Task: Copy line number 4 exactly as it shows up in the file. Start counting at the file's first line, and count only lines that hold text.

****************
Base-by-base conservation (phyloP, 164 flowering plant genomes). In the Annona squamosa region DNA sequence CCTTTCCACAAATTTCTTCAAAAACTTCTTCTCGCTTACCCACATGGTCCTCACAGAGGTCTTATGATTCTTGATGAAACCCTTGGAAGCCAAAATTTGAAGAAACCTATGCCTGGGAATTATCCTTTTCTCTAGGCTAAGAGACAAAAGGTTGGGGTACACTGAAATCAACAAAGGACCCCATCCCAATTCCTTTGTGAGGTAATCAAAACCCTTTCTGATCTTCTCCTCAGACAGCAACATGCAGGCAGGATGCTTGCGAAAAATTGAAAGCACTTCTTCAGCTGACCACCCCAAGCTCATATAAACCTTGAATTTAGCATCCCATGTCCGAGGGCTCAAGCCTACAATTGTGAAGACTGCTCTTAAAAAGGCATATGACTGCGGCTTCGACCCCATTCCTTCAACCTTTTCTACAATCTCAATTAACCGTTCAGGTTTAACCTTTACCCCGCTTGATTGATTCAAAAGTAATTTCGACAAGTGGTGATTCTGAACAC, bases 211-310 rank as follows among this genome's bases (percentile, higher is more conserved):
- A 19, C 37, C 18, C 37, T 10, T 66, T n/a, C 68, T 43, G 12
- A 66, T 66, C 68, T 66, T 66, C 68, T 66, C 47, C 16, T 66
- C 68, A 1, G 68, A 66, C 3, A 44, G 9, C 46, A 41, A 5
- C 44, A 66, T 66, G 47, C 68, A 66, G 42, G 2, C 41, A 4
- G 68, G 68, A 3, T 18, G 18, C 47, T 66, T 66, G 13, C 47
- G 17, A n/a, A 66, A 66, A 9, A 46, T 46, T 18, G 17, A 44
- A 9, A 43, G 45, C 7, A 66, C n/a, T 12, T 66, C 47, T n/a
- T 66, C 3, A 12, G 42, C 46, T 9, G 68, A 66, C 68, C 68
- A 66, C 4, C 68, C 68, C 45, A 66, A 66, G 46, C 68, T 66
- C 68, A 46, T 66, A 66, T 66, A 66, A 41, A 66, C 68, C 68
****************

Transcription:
- C 68, A 1, G 68, A 66, C 3, A 44, G 9, C 46, A 41, A 5